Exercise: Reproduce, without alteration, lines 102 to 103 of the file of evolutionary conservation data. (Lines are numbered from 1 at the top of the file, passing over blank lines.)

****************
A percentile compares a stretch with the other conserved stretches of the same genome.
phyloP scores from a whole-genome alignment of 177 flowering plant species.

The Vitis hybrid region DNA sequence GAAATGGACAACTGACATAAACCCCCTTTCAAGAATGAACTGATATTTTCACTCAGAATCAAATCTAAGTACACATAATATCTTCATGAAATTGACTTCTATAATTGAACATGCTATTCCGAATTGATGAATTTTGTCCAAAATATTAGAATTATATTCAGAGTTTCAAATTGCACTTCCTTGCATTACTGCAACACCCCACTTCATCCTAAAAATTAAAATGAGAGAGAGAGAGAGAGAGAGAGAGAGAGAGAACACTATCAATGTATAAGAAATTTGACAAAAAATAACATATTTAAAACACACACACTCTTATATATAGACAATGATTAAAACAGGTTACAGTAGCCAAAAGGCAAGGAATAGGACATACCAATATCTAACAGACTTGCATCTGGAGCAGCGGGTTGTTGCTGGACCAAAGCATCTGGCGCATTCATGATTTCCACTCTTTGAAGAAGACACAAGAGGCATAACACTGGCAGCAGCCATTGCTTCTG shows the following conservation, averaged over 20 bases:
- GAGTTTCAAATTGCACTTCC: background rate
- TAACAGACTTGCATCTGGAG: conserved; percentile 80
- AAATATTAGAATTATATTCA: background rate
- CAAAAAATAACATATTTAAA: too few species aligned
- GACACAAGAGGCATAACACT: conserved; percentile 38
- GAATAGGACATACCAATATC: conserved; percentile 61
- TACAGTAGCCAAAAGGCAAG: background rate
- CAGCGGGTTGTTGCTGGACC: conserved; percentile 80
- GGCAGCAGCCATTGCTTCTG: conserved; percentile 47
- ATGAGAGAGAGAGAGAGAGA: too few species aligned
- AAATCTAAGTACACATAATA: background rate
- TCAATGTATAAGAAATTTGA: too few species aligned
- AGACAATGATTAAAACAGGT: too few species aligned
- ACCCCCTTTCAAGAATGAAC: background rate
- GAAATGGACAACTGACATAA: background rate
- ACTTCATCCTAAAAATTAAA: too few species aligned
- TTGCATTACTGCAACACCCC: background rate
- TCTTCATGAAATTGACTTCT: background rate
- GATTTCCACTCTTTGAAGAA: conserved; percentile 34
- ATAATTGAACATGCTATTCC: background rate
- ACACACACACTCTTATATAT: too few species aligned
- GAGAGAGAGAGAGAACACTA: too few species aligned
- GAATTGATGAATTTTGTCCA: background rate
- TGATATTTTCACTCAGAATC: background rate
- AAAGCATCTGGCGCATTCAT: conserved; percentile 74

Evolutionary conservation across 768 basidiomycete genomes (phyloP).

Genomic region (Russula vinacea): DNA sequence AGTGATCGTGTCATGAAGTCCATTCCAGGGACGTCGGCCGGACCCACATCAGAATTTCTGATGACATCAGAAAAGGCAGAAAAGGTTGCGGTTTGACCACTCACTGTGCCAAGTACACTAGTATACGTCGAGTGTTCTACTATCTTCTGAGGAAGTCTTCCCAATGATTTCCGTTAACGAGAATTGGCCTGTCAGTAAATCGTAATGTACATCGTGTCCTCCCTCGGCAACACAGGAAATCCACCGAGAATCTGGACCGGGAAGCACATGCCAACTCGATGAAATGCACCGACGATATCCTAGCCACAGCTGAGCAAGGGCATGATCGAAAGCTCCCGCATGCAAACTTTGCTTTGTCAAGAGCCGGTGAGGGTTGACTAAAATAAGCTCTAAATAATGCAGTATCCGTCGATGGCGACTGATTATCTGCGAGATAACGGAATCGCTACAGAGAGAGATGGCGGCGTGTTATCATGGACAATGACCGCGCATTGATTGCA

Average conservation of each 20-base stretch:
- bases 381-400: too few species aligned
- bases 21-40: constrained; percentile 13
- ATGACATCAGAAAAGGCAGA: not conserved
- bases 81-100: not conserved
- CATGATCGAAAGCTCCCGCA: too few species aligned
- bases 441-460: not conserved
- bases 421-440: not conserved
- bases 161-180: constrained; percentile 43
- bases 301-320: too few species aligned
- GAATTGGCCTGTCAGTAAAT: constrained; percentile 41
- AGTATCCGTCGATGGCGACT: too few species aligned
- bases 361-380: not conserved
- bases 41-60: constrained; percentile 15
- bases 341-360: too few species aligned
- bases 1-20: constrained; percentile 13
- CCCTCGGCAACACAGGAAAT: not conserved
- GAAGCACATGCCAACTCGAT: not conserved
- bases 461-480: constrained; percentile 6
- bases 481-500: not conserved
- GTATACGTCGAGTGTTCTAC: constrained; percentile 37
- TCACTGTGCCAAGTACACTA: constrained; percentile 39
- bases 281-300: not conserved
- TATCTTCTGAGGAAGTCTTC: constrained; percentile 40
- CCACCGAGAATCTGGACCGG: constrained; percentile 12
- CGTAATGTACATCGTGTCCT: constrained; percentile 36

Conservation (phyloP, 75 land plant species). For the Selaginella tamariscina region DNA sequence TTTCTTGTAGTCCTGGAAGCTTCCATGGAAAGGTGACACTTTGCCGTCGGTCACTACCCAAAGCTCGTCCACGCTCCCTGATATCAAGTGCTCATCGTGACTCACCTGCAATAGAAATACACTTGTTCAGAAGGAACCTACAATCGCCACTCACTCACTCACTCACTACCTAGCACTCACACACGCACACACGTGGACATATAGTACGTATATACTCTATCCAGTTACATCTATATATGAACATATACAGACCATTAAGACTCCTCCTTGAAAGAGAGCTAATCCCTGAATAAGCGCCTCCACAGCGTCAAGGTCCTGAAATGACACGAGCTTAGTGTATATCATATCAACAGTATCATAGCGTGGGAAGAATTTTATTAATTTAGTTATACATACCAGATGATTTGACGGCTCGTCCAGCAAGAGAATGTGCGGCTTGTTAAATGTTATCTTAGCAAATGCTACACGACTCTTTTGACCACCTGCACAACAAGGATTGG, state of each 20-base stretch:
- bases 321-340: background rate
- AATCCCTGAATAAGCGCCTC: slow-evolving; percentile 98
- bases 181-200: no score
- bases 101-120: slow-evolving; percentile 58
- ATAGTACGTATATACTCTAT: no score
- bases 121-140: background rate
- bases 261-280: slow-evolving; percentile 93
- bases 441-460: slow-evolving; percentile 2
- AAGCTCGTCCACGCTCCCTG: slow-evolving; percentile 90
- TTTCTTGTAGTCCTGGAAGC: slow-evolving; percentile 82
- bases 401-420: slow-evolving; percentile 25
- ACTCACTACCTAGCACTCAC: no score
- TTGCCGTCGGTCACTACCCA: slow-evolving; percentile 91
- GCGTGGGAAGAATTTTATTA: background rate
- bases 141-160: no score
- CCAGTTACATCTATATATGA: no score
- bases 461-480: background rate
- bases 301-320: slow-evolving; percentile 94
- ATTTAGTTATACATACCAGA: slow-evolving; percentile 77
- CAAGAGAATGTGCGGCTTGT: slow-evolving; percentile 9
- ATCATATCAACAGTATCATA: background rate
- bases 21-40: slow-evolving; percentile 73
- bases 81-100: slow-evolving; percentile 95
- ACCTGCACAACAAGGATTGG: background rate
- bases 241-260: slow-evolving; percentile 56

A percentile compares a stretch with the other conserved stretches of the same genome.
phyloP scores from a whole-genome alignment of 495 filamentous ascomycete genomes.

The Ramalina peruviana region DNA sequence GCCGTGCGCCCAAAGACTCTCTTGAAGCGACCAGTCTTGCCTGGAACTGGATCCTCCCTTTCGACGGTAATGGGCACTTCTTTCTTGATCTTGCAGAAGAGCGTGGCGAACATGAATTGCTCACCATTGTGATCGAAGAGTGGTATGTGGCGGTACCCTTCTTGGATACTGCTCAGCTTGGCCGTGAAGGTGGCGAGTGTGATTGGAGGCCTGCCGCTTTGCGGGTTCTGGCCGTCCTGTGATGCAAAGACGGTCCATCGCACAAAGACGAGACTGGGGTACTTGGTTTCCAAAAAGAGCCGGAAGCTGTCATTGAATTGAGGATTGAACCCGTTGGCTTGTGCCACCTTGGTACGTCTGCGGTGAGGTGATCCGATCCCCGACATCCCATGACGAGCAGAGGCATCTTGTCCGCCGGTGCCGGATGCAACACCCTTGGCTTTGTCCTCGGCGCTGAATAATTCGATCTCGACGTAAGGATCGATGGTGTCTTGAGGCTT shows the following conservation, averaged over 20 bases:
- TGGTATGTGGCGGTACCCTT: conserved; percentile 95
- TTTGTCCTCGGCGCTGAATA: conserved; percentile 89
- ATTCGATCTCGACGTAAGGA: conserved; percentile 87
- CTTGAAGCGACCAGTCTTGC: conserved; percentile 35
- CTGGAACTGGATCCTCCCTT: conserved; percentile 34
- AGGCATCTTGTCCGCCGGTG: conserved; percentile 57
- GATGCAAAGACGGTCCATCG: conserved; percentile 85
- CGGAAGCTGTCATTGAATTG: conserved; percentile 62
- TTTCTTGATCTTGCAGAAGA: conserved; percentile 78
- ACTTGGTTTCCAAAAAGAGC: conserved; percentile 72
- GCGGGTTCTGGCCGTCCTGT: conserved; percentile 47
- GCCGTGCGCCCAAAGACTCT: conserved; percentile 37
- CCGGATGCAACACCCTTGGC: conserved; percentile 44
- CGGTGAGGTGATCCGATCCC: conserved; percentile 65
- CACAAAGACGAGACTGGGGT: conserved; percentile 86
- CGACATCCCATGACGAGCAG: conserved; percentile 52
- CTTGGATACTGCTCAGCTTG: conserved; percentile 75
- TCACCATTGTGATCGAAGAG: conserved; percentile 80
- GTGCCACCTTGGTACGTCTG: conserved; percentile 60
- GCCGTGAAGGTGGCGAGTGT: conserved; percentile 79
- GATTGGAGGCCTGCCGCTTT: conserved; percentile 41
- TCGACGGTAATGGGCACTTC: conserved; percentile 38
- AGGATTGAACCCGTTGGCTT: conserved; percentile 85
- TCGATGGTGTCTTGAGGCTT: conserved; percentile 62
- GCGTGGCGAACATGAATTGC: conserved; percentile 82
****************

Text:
- CTTGGATACTGCTCAGCTTG: conserved; percentile 75
- TCACCATTGTGATCGAAGAG: conserved; percentile 80